Future Climate Change and Its Impact on Clean and Debris-Covered Glaciers

Sunday, February 14, 2016: 1:30 PM-4:30 PM
Marshall Ballroom South (Marriott Wardman Park)
Andrew Bush, University of Alberta, Edmonton, AB, Canada
Climate change at high altitudes is a complex problem that has dramatic consequences on the quality of life for all of us at lower elevations. Increasing temperatures are forecast but so is increasing precipitation. Alpine glaciers, which rely on accumulation and are the basis for much of the world’s freshwater resources, are the silent witnesses to the currently changing climate. To predict the possible fate of our world’s alpine glaciers requires knowledge of potential climate change as well as the detailed interactions between glaciers and their environment.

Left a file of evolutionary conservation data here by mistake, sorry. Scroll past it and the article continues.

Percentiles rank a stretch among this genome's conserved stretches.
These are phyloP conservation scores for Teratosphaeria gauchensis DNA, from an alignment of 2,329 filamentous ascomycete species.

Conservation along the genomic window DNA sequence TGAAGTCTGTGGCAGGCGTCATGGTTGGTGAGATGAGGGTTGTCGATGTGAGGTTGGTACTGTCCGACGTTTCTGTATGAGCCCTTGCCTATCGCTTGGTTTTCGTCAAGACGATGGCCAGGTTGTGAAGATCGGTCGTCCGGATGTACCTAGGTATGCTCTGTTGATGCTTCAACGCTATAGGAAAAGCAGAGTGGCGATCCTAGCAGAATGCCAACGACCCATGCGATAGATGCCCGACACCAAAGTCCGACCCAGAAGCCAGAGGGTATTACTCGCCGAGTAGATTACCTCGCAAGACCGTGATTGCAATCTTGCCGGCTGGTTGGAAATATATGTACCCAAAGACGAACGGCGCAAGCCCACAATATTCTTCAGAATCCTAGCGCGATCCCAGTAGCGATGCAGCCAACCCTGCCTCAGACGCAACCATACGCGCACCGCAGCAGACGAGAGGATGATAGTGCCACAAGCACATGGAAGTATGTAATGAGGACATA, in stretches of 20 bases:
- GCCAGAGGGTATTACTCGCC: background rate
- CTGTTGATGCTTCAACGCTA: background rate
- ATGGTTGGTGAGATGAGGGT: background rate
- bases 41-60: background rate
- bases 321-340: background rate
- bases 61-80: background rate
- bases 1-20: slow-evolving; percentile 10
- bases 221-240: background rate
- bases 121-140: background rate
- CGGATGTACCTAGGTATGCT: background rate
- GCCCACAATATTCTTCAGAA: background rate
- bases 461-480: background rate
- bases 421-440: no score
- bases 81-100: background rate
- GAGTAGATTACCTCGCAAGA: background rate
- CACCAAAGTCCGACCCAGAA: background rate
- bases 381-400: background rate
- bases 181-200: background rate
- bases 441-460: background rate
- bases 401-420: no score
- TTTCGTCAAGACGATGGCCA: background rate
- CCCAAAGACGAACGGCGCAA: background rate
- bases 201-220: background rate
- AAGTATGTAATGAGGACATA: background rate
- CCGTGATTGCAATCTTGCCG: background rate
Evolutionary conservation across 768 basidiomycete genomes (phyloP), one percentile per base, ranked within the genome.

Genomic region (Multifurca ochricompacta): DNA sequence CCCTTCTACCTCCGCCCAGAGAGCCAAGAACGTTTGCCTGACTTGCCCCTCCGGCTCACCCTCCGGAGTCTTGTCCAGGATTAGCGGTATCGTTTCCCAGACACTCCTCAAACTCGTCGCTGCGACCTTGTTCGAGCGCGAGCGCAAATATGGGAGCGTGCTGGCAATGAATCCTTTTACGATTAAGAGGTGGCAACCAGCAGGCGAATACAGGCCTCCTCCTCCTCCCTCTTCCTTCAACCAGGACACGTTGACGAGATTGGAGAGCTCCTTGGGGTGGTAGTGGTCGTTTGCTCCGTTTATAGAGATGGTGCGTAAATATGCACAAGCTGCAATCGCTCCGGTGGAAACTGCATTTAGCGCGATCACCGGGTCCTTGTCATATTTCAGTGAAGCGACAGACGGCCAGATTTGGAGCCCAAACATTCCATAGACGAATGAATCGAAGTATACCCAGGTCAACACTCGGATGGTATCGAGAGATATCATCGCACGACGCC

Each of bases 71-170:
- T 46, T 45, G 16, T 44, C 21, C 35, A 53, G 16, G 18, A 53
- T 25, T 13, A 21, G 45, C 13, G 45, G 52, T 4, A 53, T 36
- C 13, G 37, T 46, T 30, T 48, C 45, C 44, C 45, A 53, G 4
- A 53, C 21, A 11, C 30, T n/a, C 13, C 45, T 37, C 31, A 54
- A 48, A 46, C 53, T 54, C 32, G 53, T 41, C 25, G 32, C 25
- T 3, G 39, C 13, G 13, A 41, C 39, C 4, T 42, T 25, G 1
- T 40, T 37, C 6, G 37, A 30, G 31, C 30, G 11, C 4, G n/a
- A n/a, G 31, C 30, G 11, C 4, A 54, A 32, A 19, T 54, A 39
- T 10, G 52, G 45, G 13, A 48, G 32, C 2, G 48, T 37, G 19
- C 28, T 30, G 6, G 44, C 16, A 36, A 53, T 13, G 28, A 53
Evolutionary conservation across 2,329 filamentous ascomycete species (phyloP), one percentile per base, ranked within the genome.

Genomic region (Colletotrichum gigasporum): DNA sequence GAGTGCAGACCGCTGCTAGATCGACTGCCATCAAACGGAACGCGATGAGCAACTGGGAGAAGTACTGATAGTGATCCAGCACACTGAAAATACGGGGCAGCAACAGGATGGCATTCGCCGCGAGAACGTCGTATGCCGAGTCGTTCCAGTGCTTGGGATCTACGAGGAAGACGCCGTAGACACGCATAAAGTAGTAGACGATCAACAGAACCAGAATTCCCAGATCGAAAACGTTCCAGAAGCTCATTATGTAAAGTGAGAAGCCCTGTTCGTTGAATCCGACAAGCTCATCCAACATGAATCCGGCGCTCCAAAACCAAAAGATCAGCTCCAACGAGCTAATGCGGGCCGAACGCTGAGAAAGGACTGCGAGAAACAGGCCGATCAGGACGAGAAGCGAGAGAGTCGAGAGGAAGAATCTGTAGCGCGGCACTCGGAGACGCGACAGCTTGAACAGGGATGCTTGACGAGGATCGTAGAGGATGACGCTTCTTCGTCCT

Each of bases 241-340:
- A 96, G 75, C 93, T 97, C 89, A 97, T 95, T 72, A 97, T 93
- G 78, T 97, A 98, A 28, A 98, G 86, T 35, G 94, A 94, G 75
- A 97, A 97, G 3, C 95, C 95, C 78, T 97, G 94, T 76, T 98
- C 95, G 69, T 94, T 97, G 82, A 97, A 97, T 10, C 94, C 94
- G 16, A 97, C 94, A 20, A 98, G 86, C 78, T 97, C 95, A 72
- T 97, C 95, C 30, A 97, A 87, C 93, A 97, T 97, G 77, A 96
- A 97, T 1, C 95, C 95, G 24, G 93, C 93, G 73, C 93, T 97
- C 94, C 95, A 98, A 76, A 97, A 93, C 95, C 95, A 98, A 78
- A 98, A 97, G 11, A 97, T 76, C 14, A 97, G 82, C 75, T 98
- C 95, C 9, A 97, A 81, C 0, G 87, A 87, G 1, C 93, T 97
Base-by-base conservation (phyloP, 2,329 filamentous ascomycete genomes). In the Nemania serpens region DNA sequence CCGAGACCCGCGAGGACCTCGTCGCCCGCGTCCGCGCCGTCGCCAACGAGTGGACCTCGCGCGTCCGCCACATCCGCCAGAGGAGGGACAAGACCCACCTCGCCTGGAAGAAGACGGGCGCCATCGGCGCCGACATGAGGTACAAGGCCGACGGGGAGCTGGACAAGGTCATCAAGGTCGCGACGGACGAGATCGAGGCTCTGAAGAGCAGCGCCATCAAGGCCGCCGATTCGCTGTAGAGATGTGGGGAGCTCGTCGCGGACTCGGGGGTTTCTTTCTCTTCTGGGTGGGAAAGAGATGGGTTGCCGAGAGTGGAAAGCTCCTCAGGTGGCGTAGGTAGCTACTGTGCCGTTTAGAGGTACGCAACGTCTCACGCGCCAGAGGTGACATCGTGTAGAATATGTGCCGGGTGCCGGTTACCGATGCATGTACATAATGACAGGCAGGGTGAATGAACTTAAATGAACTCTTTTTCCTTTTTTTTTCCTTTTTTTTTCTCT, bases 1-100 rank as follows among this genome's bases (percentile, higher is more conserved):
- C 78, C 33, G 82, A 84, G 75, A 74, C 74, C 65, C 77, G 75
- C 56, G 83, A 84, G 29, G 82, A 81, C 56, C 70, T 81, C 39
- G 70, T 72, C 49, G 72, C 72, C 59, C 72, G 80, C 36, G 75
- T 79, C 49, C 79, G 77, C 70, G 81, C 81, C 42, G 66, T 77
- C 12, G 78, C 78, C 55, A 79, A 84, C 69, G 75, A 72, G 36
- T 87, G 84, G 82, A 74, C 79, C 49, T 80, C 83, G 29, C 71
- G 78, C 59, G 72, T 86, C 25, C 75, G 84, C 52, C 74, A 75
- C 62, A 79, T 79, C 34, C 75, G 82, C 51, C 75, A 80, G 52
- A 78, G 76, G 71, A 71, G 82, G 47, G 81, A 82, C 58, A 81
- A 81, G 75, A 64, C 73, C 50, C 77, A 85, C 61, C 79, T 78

I will focus on the applications of modeling techniques, which involve both global and regional models. Applications include numerical simulations for both Canadian Rocky Mountain glaciers as well as the considerable glaciers of the Himalaya, our world’s “Third Pole”. The Himalayan glaciers are influenced by the changing monsoon as well as the evolving El Niño Southern Oscillation. New techniques for interactive modeling of glaciers with their environment will be introduced. Results indicate that an initial gain in mass balance for the glaciers through enhanced snowfall will be overrun by the temperature increase within the next six decades, suggesting that only ice masses at the highest elevations will survive this century.